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OTC drugs, however, homeopathic OTC drugs are not evaluated by the FDA at all. (Id. at p. 1182.) The court concluded that the homeopathic medicine was excepted from preemption under 21 United States Code section 379r(d). (818 F.Supp.2d at pp. 1186-1187.) Alternatively, the court found that for this product, there were no federal requirements that could be added to or departed from. Thus, the homeopathic cold remedy differed from the products in Kanter and Carter which—like the sunscreen products at issue here – were drugs subject to FDA’s comprehensive efficacy and labeling regulations. (Id. at p. 1189.)[14]

The intent of Congress expressed in the Modernization Act, both the history and terms of the FDA’s regulations, and California and federal decisions establish a clear standard: State suits seeking to require product labels inconsistent with the federal objective of national labeling uniformity, and not congruent with the FDA’s balanced effort to achieve such uniformity, are preempted. The question is whether under this standard appellants’ suits are foreclosed.

Appellants’ claims are preempted

With respect to Engel’s action, the question is whether Neutrogena is liable for marketing products bearing the Labeling Terms before the FDA required it to stop doing so.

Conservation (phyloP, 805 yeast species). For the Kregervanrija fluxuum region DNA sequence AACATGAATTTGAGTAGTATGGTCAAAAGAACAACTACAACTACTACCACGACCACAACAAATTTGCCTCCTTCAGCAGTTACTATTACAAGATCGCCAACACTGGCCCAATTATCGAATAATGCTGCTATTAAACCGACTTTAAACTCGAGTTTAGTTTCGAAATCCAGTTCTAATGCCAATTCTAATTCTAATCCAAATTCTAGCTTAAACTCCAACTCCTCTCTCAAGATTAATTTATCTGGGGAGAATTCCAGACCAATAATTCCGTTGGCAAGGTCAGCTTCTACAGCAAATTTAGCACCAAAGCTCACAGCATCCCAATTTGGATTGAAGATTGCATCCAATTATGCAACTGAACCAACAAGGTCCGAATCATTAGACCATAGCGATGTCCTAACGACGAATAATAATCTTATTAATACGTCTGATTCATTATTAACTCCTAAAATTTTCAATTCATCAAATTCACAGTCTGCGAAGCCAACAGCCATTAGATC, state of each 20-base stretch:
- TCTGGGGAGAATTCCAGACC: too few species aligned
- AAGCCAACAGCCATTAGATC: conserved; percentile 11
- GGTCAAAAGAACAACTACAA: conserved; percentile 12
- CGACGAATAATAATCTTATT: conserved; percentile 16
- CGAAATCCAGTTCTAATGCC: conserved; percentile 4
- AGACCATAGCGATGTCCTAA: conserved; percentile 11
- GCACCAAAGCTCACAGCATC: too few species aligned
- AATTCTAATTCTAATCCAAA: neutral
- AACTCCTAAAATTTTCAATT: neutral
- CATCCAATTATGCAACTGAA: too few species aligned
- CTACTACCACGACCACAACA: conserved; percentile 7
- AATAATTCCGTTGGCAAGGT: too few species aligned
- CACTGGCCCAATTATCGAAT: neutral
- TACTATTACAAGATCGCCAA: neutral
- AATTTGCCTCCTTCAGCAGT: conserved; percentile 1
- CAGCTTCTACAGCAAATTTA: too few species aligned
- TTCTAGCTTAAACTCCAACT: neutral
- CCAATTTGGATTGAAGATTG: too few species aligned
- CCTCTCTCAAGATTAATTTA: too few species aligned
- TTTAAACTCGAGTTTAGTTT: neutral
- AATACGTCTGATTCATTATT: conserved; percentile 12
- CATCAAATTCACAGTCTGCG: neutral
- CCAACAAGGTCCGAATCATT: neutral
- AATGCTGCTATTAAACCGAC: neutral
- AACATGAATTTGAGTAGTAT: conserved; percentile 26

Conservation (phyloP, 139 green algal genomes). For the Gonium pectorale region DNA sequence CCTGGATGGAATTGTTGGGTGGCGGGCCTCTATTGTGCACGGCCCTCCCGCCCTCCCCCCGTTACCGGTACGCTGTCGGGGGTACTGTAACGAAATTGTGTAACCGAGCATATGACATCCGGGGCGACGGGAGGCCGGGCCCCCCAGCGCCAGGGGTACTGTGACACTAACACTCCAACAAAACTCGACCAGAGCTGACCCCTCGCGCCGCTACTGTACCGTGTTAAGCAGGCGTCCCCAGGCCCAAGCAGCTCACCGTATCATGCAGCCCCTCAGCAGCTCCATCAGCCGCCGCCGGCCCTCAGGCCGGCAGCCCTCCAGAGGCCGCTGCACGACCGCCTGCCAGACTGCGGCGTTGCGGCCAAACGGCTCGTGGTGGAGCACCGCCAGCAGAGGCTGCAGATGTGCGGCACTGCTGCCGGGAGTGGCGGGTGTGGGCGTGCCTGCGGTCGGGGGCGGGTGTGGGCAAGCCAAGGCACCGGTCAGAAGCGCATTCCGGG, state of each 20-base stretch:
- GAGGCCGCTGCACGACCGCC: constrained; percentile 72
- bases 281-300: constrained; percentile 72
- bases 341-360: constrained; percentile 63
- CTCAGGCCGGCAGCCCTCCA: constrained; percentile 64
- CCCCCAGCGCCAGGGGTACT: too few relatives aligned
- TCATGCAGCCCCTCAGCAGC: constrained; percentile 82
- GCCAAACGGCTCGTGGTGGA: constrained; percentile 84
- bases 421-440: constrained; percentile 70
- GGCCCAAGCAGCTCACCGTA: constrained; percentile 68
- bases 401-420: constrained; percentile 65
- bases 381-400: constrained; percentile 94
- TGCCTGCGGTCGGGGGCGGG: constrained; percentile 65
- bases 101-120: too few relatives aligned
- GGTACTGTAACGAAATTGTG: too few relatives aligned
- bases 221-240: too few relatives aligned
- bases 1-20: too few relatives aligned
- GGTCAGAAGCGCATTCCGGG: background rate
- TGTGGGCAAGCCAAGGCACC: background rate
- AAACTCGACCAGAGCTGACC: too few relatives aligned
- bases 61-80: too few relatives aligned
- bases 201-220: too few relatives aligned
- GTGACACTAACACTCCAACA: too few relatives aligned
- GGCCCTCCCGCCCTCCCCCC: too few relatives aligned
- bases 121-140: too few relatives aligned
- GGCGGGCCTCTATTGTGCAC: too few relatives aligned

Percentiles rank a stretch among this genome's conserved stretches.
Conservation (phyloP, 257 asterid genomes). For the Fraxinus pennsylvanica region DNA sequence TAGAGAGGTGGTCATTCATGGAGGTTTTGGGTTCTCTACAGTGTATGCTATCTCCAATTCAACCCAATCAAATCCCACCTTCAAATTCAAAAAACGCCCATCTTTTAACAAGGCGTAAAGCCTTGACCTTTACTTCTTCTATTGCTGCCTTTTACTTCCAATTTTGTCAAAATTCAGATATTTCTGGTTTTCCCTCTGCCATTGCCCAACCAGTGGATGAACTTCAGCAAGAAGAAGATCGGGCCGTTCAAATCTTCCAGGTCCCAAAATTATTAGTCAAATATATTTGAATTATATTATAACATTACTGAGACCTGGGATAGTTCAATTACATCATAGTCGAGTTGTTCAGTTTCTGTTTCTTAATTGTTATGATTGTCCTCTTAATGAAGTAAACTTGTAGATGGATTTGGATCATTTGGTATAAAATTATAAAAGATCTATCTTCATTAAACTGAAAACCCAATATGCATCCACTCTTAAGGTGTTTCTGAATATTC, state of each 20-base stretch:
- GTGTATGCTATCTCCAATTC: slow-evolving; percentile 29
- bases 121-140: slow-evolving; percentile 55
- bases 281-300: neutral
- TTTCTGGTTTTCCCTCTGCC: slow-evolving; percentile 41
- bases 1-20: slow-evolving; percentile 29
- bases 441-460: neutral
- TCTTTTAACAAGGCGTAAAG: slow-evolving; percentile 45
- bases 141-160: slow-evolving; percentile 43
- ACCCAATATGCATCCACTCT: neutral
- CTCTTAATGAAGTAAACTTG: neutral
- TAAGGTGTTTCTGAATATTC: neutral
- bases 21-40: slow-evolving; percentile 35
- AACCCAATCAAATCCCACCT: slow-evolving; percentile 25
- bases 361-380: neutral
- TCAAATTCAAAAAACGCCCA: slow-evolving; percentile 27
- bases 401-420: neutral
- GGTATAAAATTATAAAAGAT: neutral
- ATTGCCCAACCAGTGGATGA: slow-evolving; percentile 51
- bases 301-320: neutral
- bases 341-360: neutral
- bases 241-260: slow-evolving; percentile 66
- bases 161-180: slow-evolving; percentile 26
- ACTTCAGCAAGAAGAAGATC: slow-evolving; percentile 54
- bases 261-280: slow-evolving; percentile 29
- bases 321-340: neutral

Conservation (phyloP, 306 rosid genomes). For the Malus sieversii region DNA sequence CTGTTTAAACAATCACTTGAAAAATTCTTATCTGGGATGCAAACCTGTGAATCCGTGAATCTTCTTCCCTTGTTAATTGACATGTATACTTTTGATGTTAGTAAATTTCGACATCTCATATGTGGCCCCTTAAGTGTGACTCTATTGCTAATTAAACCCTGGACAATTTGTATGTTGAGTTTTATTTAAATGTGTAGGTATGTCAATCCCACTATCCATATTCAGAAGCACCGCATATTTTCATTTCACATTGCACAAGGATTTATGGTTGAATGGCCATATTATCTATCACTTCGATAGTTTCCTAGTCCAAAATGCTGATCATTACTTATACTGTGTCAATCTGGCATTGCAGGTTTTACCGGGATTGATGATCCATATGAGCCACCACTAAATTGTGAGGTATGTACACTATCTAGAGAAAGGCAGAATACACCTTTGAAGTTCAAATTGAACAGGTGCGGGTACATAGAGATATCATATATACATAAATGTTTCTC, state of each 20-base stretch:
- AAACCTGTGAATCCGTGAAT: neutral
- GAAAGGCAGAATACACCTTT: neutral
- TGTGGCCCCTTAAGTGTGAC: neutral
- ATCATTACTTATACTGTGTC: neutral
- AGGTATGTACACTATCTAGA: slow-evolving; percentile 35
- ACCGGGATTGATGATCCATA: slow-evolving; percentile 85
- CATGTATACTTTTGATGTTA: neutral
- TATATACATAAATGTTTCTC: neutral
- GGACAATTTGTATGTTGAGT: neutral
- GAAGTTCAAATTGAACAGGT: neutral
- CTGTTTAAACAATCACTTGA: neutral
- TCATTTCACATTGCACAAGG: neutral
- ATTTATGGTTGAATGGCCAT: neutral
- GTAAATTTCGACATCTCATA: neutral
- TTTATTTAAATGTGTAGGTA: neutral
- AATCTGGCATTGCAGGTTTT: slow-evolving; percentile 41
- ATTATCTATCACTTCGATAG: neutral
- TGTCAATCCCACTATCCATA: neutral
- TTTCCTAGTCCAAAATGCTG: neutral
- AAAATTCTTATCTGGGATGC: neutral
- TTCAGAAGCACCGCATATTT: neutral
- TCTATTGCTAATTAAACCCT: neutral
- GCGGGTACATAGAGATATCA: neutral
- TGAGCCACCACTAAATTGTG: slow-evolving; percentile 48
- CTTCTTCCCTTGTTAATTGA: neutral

Placing into commerce a package of sunscreen bearing the terms “waterproof," "sweatproof, ” and “sunblock” became non-compliant with a federal regulation for the first time on December 17, 2012. Engel, however, insists that the FDA “banned” these Labeling Terms 18 year before the Final Rule. He is mistaken.

Contrary to Engel’s contention, the FDA did not ban the Labeling Terms in 1993, 18 years before the Final Rule. As recounted above, for a time the FDA proposed permitting the terms “waterproof” and “sunblock," provided certain ingredient or testing conditions were met. In the August 27, 2007 Proposed Rule that preceded the Final Rule, the FDA did not propose that the Labeling

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Terms be prohibited. (See 72 Fed.Reg. 49070, 49113-49114 (Aug. 27, 2007).) What Engel refers to as a ban by the FDA in 1993 was a proposed ...